Modern slavery legislation is already pressuring companies’ compliance and sustainability departments to identify areas at risk of involving forced labor. And during the COVID-19 pandemic, companies made meaningful strides in integrating some innovative technology, including remote social compliance auditing tools, into global supply chains. Technology—a double-edged sword—can be used to perpetuate labor exploitation. But when used properly, it can allow companies to identify hidden instances of violations, such as the role of suspicious recruitment actors, and take steps toward remediation.
Work is already being done, but the low level of global investment in technology approaches to end forced labor is stunting the sector’s potential growth. Piecemeal approaches will continue to lead to piecemeal solutions. Nongovernmental organizations such as the Mekong Club, the Global Fund to End Modern Slavery (GFEMS), and the impact technology company Diginex (with which the author is affiliated) are at the forefront of holistic approaches to technology for ending forced labor; identifying recruitment issues before they arise and decreasing the need for late-stage interventions for companies and workers once a labor rights violation has already occurred.
Global supply chains would benefit from tools like Diginex Lumen, one centralized and technology-driven risk-mapping tool. A web-based platform like Lumen implemented at scale would give companies, suppliers, and recruitment actors a birds-eye view of risks along the worker’s journey from when they make the decision to migrate until they leave their jobs to return home, keeping each actor informed of risks as they arise. In the same tool, workers can actively report on their conditions as buyers and suppliers share their own forced labor policies and recruitment actor information. These web-based platforms incentivize participating companies to end forced labor in two ways: first, they would be more likely to hop on the trend of buyers and suppliers reimbursing existing recruitment fees charged to workers when they leave their country of origin; thereby decreasing migrant workers’ debt bondage. Making the Employer Pays Principle a norm, rather than an exception to the rule, is one place to start.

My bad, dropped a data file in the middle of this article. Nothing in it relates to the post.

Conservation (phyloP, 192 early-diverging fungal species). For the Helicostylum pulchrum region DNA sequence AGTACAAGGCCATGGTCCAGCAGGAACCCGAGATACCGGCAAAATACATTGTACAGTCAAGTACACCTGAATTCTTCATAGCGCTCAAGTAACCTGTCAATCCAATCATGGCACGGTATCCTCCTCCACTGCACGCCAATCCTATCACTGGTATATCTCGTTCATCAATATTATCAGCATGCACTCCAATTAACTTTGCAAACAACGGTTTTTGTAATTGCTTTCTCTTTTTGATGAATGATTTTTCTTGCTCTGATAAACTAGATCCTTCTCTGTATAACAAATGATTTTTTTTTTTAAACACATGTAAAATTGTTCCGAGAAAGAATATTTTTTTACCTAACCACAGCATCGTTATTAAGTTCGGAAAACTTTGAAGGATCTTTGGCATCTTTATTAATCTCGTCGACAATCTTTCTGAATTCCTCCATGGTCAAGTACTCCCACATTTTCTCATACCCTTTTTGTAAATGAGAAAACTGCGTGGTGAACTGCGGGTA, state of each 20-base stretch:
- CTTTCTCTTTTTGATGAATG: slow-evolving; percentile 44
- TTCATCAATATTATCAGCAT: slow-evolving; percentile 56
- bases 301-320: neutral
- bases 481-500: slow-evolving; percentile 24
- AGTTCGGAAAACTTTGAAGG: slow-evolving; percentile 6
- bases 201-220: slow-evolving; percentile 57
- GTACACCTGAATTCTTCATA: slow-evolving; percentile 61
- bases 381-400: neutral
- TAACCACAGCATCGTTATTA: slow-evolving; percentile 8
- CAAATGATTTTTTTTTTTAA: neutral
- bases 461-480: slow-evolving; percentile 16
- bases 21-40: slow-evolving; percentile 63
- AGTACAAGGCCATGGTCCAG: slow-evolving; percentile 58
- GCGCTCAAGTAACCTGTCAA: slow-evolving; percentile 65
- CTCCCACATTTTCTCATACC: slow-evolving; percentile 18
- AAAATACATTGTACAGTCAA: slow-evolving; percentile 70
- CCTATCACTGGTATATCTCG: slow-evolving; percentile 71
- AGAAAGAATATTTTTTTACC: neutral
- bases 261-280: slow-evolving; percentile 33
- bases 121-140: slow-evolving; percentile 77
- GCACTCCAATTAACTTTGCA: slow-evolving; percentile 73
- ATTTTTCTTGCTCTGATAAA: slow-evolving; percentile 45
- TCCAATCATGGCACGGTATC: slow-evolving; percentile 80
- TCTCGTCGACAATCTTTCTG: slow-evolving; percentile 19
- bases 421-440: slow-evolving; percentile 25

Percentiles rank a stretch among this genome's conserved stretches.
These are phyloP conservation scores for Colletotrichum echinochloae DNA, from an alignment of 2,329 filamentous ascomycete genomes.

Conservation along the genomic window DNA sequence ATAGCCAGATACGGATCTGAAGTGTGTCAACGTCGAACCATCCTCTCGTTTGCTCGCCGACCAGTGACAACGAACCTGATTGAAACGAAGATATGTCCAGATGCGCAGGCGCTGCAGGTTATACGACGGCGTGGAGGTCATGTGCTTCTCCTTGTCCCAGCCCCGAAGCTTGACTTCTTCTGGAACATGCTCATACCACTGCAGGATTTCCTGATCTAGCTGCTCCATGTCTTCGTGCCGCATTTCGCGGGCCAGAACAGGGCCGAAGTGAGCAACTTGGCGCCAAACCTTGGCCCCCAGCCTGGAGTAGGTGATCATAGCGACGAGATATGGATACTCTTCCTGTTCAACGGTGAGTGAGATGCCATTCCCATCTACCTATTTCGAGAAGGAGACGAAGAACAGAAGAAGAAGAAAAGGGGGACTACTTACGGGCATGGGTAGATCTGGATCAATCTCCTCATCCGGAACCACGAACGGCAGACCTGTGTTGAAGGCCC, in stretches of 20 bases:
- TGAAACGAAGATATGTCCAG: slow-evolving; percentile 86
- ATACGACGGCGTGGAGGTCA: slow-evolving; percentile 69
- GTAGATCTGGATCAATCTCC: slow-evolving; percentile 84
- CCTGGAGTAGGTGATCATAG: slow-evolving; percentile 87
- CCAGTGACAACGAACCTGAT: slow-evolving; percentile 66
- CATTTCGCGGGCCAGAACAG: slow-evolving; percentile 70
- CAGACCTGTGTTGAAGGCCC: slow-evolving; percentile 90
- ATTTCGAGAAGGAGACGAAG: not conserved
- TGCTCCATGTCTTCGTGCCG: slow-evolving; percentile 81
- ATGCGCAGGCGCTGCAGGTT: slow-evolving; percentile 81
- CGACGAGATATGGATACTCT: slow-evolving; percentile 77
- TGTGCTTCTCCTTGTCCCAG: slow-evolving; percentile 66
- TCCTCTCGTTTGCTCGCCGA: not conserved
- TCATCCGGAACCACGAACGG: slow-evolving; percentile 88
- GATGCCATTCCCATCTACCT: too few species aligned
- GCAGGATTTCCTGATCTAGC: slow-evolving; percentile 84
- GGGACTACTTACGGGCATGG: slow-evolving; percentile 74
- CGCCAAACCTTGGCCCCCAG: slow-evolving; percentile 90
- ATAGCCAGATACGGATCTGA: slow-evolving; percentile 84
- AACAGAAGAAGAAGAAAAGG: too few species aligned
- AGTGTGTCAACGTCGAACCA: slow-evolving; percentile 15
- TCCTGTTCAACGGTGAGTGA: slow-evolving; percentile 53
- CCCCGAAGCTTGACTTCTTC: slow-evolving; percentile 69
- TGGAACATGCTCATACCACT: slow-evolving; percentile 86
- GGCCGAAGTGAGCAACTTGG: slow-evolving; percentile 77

Second, easy-to-use technological tools that buyers and suppliers trust incentivizes confidential disclosure of information on the complex web of recruitment actors that companies source from. Once anonymized, stored on a privacy-preserving data repository, and collected at scale, this data could give the world a fuller picture of which recruitment actors are more likely to perpetuate first labor. Companies in the future could use this platform to identify “gold star,” low-risk recruitment actors. With an easy-to-use interface and integrations for Facebook, WhatsApp, and other platforms that migrants already use, tools must integrate with existing worker voice technology that regularly collects worker perspectives on their pathways to employment. This ensures that worker’s voices could be heard and escalated up the chain at every stage of a migrant worker’s journey.
The biggest opportunity to end forced labor is cooperation among buyers, suppliers, worker unions, multilateral institutions, governments, and large corporations to use tech tools that comprehensively identify "good" recruitment pathways and boycott "bad" ones; thereby reducing the recruitment industry's sprawling scale and amplifying the impact of law-abiding actors. Such an approach can end forced labor before it starts.
The time for corporate buy-in on developing such a system is now. As COVID-19 risks reduce in the West, discretionary spending is predicted to recover, giving the supply chains manufacturing clothing, food, plastics, and other goods a push to move faster than ever. At the same time, new modern slavery legislation has never been stronger at holding corporations accountable.
A recent survey of two hundred senior-level supply chain executives showed that supply chain visibility will be the industry’s number-one priority over the next three years. Let’s make sure that visibility includes recruitment agencies, which are not all bad. Workers and companies across the globe will stand to benefit from more ethical supply chains.